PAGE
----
Family Filter

  • The last couple of days were dedicated to writing all of the code that would simulate the water filter. The Simulation was written in python, a general-purpose, high-level programming language. First we started writing pseudo code to begin to understand all of the key features of the simulation. We then started writing the pseudo code in python and develop the calculations needed for the program. There were different pieces of the program to simulate different things including, the most important being “graphene layer” which would do the actual digital filtering. I had not had much experience with python before the studio so it was interesting to learn it from scratch.

  • Today I just worked on finishing my powerpoint and practicing it.

    Attached is the last photo I needed for my powerpoint.

  • When the filter arrived yesterday I was presented with a problem.  The filter works great in its function of getting out the dirt and other contaminents out of the water, but it is very slow.  I needed to figure out some way to pressurize the system in order to maximize the efficiency of the filter.  From the beginning, I knew I wanted it to be all man powered (some sort of hand or foot pump) and not an electronic air pump.  I also wanted to pump to be "user friendly," so they could continue cooking, for example, while still pumping the water.  The only thing that fit this criteria, in my mind, was a foot pump.  Unfortunately, it was the second to last day in the studio and all I had accessible to me was a bike pump. This turned out to work pretty well.  I would not want to have a bike pump in the final prototype because using the bike pump uses your whole body, and takes a lot of work for only a little bit of water.  However, for the purposes of this experiment it worked wonders.  The only problem was that lid to the top bucket kept leaking.  When I took it off I saw the air pressure had actually warped the plastic, and I now was not able to put the lid on the bucket with its original seal.    I also noticed that the water filters a lot faster when there aren't big clumps of dirt or mud (not surprising).  When pressurizing the system with relatively clean water on top, there was a steady stream of water coming out the bottom.  WIth the dirty water, there were two drips of water a second.  I think adding more pressure would continue to increase the efficiency of the system.  Maybe in the next prototype I use a metal bucket and lid in hopes of completely sealing the lid.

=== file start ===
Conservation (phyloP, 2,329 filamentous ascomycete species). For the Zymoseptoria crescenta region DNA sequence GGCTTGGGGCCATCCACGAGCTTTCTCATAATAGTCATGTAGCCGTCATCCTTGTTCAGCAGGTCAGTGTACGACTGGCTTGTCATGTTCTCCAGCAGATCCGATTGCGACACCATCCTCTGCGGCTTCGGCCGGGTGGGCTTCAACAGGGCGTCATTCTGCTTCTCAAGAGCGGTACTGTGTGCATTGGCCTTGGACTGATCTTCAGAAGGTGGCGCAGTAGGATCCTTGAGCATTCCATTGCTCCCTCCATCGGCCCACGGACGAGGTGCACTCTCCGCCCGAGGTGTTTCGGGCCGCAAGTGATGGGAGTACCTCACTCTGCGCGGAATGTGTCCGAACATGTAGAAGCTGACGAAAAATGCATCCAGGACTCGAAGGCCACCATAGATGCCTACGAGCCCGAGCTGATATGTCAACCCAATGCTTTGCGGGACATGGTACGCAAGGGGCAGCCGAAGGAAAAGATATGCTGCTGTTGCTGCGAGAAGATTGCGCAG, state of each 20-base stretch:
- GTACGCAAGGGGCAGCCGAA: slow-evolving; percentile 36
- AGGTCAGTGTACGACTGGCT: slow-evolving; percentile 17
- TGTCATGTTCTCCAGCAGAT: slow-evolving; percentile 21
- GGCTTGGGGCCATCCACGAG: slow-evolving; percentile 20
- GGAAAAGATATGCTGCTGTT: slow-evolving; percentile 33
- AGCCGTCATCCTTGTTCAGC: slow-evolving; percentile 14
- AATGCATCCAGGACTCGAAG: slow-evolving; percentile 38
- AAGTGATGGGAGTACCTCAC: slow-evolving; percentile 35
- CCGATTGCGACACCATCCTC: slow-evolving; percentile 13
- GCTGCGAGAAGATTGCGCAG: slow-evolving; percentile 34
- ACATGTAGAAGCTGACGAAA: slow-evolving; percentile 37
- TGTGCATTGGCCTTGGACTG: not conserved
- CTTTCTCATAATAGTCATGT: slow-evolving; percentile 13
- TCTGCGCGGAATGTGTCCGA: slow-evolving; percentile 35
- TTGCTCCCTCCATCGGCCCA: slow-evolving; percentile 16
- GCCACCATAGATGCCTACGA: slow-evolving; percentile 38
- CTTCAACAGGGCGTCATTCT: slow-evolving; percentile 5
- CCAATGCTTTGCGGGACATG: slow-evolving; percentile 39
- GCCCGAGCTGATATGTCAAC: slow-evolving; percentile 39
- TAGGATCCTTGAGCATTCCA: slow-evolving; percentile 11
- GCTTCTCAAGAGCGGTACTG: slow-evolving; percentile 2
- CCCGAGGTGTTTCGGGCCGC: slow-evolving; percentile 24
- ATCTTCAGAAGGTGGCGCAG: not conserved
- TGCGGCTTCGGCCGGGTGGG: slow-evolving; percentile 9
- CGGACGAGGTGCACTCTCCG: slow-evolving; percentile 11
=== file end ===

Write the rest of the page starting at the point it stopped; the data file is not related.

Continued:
• Today I changed the top section of my design.  I realized that if I needed to pressurize the system, the sytem would have to be able to be closed on all sides.  This forced me to have two buckets on top of each other.  This actually is an improvement because no the top bucket can hold more water while waiting to be filtered.  Once the cermaic filter comes, I can see if the system is water-tight so far.  I also attached the spigot to the bottom bucket.  I used a sealant in an attempt to make that part water-tight.  When it dries I will see if this actually works, or if I have to use another washer.

  • Yesterday I had a surprisingly very productive day.  The filter I had receieved in the mail was accidentally broken, so I had to figure out what to do before a new one came.  The answer was literally lying right in front of me.  All over the floor were these black particles.  At first I was alarmed thinking some toxic chemical was scattered all over the floor, but then I realized that it must be perfectly harmless if it were part of a water filter.  Thankfully, about half of a cup of the carbon was resting peacefully in an unbroken section of the clay.  I was able to gather those particles up to use for experiments.